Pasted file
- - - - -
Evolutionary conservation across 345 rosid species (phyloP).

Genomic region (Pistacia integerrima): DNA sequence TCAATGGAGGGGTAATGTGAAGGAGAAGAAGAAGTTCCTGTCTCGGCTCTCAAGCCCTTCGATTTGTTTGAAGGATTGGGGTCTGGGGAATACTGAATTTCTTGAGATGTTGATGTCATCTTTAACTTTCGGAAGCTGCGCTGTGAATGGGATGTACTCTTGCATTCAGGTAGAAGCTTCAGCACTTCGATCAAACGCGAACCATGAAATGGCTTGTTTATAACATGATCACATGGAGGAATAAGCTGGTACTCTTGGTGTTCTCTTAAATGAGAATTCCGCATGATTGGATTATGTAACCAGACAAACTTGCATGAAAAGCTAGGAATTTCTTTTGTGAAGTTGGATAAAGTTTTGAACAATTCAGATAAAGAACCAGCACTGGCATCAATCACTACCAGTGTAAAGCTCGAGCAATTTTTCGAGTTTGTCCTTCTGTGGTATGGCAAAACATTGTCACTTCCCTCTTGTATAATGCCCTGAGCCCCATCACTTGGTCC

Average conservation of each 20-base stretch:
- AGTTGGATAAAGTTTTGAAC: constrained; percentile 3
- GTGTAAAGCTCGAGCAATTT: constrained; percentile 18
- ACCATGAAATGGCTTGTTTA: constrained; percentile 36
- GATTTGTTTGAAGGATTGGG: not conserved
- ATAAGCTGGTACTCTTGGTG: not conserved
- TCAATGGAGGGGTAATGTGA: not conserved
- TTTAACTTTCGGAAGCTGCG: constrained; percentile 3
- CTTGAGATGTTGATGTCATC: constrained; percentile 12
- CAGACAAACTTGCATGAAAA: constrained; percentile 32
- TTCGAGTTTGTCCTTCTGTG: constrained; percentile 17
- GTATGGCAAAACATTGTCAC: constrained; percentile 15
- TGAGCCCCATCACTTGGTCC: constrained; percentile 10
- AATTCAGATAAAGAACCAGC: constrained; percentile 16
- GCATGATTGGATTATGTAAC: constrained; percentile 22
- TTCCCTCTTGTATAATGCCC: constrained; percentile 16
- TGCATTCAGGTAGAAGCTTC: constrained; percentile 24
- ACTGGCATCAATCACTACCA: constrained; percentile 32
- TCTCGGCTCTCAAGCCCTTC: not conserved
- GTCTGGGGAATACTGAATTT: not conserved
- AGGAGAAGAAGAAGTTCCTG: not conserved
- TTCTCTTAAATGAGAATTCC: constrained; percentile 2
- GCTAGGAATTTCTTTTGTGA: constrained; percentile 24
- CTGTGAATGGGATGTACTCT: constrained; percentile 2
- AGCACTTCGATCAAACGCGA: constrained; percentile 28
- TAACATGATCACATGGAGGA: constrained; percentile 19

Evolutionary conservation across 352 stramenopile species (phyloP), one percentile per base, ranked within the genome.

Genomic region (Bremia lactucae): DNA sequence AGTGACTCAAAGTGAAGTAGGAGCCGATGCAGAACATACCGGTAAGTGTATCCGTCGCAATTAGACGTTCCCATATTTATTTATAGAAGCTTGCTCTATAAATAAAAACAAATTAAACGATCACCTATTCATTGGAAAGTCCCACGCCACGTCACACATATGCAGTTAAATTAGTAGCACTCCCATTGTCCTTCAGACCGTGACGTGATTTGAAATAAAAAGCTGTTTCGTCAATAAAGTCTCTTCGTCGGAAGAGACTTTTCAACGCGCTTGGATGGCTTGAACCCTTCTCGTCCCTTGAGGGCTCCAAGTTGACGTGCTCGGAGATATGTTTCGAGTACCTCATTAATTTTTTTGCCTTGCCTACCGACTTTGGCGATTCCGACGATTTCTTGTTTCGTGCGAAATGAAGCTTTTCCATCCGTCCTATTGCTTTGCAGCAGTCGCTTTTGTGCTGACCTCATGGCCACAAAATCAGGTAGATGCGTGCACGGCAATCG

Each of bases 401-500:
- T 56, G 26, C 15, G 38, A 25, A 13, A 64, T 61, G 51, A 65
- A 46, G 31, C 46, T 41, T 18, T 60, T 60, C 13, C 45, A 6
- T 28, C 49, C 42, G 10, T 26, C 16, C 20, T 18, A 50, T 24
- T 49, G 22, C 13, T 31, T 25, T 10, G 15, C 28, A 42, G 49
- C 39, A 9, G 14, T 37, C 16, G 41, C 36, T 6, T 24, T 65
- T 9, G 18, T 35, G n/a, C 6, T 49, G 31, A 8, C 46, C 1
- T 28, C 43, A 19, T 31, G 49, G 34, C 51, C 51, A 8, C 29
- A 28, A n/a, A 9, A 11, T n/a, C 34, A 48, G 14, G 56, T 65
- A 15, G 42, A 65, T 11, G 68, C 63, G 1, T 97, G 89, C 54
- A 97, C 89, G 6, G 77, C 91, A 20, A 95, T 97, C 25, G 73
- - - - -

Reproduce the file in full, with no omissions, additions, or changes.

Evolutionary conservation across 345 rosid species (phyloP).

Genomic region (Pistacia integerrima): DNA sequence TCAATGGAGGGGTAATGTGAAGGAGAAGAAGAAGTTCCTGTCTCGGCTCTCAAGCCCTTCGATTTGTTTGAAGGATTGGGGTCTGGGGAATACTGAATTTCTTGAGATGTTGATGTCATCTTTAACTTTCGGAAGCTGCGCTGTGAATGGGATGTACTCTTGCATTCAGGTAGAAGCTTCAGCACTTCGATCAAACGCGAACCATGAAATGGCTTGTTTATAACATGATCACATGGAGGAATAAGCTGGTACTCTTGGTGTTCTCTTAAATGAGAATTCCGCATGATTGGATTATGTAACCAGACAAACTTGCATGAAAAGCTAGGAATTTCTTTTGTGAAGTTGGATAAAGTTTTGAACAATTCAGATAAAGAACCAGCACTGGCATCAATCACTACCAGTGTAAAGCTCGAGCAATTTTTCGAGTTTGTCCTTCTGTGGTATGGCAAAACATTGTCACTTCCCTCTTGTATAATGCCCTGAGCCCCATCACTTGGTCC

Average conservation of each 20-base stretch:
- AGTTGGATAAAGTTTTGAAC: constrained; percentile 3
- GTGTAAAGCTCGAGCAATTT: constrained; percentile 18
- ACCATGAAATGGCTTGTTTA: constrained; percentile 36
- GATTTGTTTGAAGGATTGGG: not conserved
- ATAAGCTGGTACTCTTGGTG: not conserved
- TCAATGGAGGGGTAATGTGA: not conserved
- TTTAACTTTCGGAAGCTGCG: constrained; percentile 3
- CTTGAGATGTTGATGTCATC: constrained; percentile 12
- CAGACAAACTTGCATGAAAA: constrained; percentile 32
- TTCGAGTTTGTCCTTCTGTG: constrained; percentile 17
- GTATGGCAAAACATTGTCAC: constrained; percentile 15
- TGAGCCCCATCACTTGGTCC: constrained; percentile 10
- AATTCAGATAAAGAACCAGC: constrained; percentile 16
- GCATGATTGGATTATGTAAC: constrained; percentile 22
- TTCCCTCTTGTATAATGCCC: constrained; percentile 16
- TGCATTCAGGTAGAAGCTTC: constrained; percentile 24
- ACTGGCATCAATCACTACCA: constrained; percentile 32
- TCTCGGCTCTCAAGCCCTTC: not conserved
- GTCTGGGGAATACTGAATTT: not conserved
- AGGAGAAGAAGAAGTTCCTG: not conserved
- TTCTCTTAAATGAGAATTCC: constrained; percentile 2
- GCTAGGAATTTCTTTTGTGA: constrained; percentile 24
- CTGTGAATGGGATGTACTCT: constrained; percentile 2
- AGCACTTCGATCAAACGCGA: constrained; percentile 28
- TAACATGATCACATGGAGGA: constrained; percentile 19

Evolutionary conservation across 352 stramenopile species (phyloP), one percentile per base, ranked within the genome.

Genomic region (Bremia lactucae): DNA sequence AGTGACTCAAAGTGAAGTAGGAGCCGATGCAGAACATACCGGTAAGTGTATCCGTCGCAATTAGACGTTCCCATATTTATTTATAGAAGCTTGCTCTATAAATAAAAACAAATTAAACGATCACCTATTCATTGGAAAGTCCCACGCCACGTCACACATATGCAGTTAAATTAGTAGCACTCCCATTGTCCTTCAGACCGTGACGTGATTTGAAATAAAAAGCTGTTTCGTCAATAAAGTCTCTTCGTCGGAAGAGACTTTTCAACGCGCTTGGATGGCTTGAACCCTTCTCGTCCCTTGAGGGCTCCAAGTTGACGTGCTCGGAGATATGTTTCGAGTACCTCATTAATTTTTTTGCCTTGCCTACCGACTTTGGCGATTCCGACGATTTCTTGTTTCGTGCGAAATGAAGCTTTTCCATCCGTCCTATTGCTTTGCAGCAGTCGCTTTTGTGCTGACCTCATGGCCACAAAATCAGGTAGATGCGTGCACGGCAATCG

Each of bases 401-500:
- T 56, G 26, C 15, G 38, A 25, A 13, A 64, T 61, G 51, A 65
- A 46, G 31, C 46, T 41, T 18, T 60, T 60, C 13, C 45, A 6
- T 28, C 49, C 42, G 10, T 26, C 16, C 20, T 18, A 50, T 24
- T 49, G 22, C 13, T 31, T 25, T 10, G 15, C 28, A 42, G 49
- C 39, A 9, G 14, T 37, C 16, G 41, C 36, T 6, T 24, T 65
- T 9, G 18, T 35, G n/a, C 6, T 49, G 31, A 8, C 46, C 1
- T 28, C 43, A 19, T 31, G 49, G 34, C 51, C 51, A 8, C 29
- A 28, A n/a, A 9, A 11, T n/a, C 34, A 48, G 14, G 56, T 65
- A 15, G 42, A 65, T 11, G 68, C 63, G 1, T 97, G 89, C 54
- A 97, C 89, G 6, G 77, C 91, A 20, A 95, T 97, C 25, G 73